Frank Lampard: Home advantage is a thing of the past

Dropping points at Wembley not crucial as England are set up to counter-attack on road

As they absorbed the implications of a home draw in the first real test of the 2014 World Cup qualifying programme, England's footballers yesterday looked beyond Wembley's broad acres for succour.

The old formula used to be "win at home + draw away = qualify". Not any more. Modern football at this level is so geared to counter-attacking that home advantage is sometimes no advantage at all. Teams sit deep, as Ukraine did, and look to score from transitions, as Ukraine did, switching the ball rapidly after Joleon Lescott gave it away to score within three passes.

In qualifying for Euro 2012, England took more points on the road than they did at home, where they were held by Switzerland and Montenegro. So did France, while Germany and Spain did not drop a point away from home, nor – as was the case with England's 2010 World Cup qualifying campaign – did the Dutch until their passage to the finals was secured. Indeed, in matches where qualification was at stake, England have won seven and drawn one of their last eight away games across two campaigns, and the draw was in Montenegro last October when England, needing a point to qualify, were leading despite Wayne Rooney's dismissal until the final minute.

"Home advantage has its advantages, but if a team comes and sets up very well against you it can be an evening of frustration," said Frank Lampard, whose late penalty on Tuesday night earned England their draw.

He added: "Ukraine are particularly suited for counter-attacking football because their wingers are quick, and when teams have got that they can sit back and cause you problems. The away game with Ukraine can be a completely different game. They have to come out and play by being at home and it creates a different game."

Indeed. Arguably the most memorable England performances in the last dozen years were those counter- attacking classics of Munich and Zagreb, starring Michael Owen and Theo Walcott respectively.

"If you lose the ball to teams like Ukraine they will hit you on the counter-attack," said Jermain Defoe. "But the way we're set up, with the two holding midfielders, we can pick up a lot of points away from home ourselves."

Roy Hodgson, who has overseen three wins in three away matches as England manager in Oslo, Donetsk and Chisinau, said: "Sometimes you think every time you drop points at home it is crucial, but I think with the team I'm working with here we are capable of getting results anywhere in the world, against any team, if they can play the type of football we are capable of."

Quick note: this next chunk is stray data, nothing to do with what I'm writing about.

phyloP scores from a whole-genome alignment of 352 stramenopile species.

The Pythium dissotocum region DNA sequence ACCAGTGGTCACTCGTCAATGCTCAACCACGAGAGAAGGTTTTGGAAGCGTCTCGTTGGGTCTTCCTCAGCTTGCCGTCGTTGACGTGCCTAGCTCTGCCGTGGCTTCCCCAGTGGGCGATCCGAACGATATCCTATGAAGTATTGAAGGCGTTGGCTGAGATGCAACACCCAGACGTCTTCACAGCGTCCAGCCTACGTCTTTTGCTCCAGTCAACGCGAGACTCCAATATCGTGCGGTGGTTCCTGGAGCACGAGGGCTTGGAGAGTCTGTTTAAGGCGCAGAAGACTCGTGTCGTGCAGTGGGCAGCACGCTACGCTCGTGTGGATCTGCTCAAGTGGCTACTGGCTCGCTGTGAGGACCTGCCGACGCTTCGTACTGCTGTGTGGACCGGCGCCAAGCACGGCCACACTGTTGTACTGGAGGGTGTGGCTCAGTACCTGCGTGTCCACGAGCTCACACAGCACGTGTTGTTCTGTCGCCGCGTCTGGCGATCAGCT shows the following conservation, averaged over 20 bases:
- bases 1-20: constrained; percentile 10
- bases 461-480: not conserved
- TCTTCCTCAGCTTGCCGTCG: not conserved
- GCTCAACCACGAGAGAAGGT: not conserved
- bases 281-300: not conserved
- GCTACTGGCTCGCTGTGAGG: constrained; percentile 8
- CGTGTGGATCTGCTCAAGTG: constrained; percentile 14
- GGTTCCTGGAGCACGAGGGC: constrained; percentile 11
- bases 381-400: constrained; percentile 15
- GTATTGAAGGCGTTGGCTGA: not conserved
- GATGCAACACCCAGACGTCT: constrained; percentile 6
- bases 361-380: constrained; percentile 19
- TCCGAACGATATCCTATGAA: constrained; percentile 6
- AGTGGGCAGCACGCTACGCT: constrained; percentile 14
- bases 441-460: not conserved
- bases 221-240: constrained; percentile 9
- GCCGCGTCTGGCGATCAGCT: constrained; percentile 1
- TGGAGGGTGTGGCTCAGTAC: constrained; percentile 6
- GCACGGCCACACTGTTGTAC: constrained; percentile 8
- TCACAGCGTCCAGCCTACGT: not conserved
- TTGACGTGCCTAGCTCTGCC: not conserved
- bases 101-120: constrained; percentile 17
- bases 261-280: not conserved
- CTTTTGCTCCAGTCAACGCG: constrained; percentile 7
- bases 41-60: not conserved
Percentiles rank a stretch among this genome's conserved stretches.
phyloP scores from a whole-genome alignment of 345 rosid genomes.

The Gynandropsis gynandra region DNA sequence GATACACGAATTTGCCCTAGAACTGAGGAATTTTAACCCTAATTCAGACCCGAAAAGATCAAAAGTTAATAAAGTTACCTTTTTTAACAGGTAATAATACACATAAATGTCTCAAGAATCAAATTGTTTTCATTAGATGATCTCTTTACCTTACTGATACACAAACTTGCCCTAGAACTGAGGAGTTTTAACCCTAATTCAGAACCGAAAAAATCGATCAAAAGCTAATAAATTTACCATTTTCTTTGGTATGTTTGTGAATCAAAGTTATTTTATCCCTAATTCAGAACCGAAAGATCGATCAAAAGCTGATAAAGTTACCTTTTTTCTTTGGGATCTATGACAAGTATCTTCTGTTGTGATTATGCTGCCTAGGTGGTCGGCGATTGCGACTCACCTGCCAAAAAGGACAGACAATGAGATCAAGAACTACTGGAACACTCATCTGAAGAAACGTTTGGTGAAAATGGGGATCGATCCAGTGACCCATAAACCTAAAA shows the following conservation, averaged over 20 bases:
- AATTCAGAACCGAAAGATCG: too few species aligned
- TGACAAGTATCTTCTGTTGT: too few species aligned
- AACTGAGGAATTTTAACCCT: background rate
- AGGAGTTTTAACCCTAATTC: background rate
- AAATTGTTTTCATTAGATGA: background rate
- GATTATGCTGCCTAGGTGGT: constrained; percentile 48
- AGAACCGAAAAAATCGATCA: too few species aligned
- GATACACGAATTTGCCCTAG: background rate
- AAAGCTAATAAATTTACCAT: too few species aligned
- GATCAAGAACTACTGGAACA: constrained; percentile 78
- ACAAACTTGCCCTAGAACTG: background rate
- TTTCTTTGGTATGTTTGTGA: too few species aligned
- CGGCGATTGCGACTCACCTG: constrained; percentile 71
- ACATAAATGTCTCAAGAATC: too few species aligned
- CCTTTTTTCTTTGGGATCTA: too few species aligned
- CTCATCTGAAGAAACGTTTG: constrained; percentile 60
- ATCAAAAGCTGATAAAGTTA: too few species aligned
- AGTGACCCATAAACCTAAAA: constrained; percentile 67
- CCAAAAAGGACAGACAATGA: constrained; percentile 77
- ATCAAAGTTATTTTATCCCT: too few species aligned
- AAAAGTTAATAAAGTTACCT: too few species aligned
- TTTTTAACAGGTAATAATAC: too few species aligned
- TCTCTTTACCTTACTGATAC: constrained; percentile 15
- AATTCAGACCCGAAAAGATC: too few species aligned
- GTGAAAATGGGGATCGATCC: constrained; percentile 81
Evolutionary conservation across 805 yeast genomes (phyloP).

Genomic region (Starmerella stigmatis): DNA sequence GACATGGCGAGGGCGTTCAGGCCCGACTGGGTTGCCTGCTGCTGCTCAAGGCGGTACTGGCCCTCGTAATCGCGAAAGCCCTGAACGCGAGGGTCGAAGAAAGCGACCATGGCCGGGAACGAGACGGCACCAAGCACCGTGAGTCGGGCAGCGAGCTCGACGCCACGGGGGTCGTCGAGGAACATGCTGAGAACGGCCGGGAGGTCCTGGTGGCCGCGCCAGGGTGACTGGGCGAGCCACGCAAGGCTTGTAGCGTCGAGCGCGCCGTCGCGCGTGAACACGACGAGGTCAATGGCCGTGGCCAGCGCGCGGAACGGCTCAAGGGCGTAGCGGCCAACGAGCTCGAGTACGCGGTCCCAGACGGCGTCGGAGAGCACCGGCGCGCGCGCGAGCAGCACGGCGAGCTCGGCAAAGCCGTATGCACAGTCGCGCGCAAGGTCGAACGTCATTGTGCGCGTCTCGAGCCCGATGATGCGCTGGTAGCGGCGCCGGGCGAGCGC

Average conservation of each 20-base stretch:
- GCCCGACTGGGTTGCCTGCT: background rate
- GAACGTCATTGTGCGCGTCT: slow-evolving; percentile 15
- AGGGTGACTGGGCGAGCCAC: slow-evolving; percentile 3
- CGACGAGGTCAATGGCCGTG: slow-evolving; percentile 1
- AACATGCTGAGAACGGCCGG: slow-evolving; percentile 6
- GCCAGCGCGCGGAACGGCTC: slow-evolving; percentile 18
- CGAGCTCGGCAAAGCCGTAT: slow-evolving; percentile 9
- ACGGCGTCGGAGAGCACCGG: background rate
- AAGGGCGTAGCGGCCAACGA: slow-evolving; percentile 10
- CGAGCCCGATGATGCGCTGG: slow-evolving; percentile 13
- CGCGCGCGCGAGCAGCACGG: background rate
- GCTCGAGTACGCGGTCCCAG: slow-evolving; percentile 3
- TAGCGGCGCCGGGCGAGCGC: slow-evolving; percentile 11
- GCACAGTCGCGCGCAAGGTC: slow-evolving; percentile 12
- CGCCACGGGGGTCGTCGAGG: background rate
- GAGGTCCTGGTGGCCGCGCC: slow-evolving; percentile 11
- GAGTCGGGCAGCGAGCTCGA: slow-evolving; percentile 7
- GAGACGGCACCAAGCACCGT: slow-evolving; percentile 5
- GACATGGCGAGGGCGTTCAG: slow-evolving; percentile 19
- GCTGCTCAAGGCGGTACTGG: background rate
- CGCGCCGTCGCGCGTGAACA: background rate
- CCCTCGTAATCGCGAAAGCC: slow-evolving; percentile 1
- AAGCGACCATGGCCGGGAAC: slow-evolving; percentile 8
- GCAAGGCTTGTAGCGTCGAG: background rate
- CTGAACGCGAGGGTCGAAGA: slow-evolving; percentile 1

That is a bold call but England's world No 3 status, while not justified by the sharp end of tournaments, does reflect the team's consistency in competitive matches through which the rankings are compiled. Excluding penalty shoot-outs (as Fifa does), England have lost only seven competitive games in 67 matches stretching back 10 years, with one of those defeats being a dead rubber as far as England were concerned.

Too often, however, England have lacked the creativity to win those games, a failing Lampard admitted was the case on Tuesday. "When a team sits back, which they did – they went man-to-man in midfield and tightened up at the back – maybe we need to show a bit more invention."

The disjointed nature of the team did not help. England started with five of the XI which narrowly defeated Ukraine at Euro 2012 in June, their opponents fielded nine survivors. Tom Cleverley and Alex Oxlade-Chamberlain are both relatively new to the side while these two matches against Ukraine and Moldova were Jermain Defoe's first starts for two years.

But injuries and unavailability are a fact of life for England managers. Given time on the practice field, as he will be at tournaments, Hodgson produces well-drilled teams. Operating on the hoof, as he is required to in qualification, it is harder to strike the balance between maintaining a tight defence and developing enough attacking pressure to penetrate organised opponents.

"It won't always click," said Lampard. "This is international football with difficult games. It's about trying to find the right blend. This was another night in that process."

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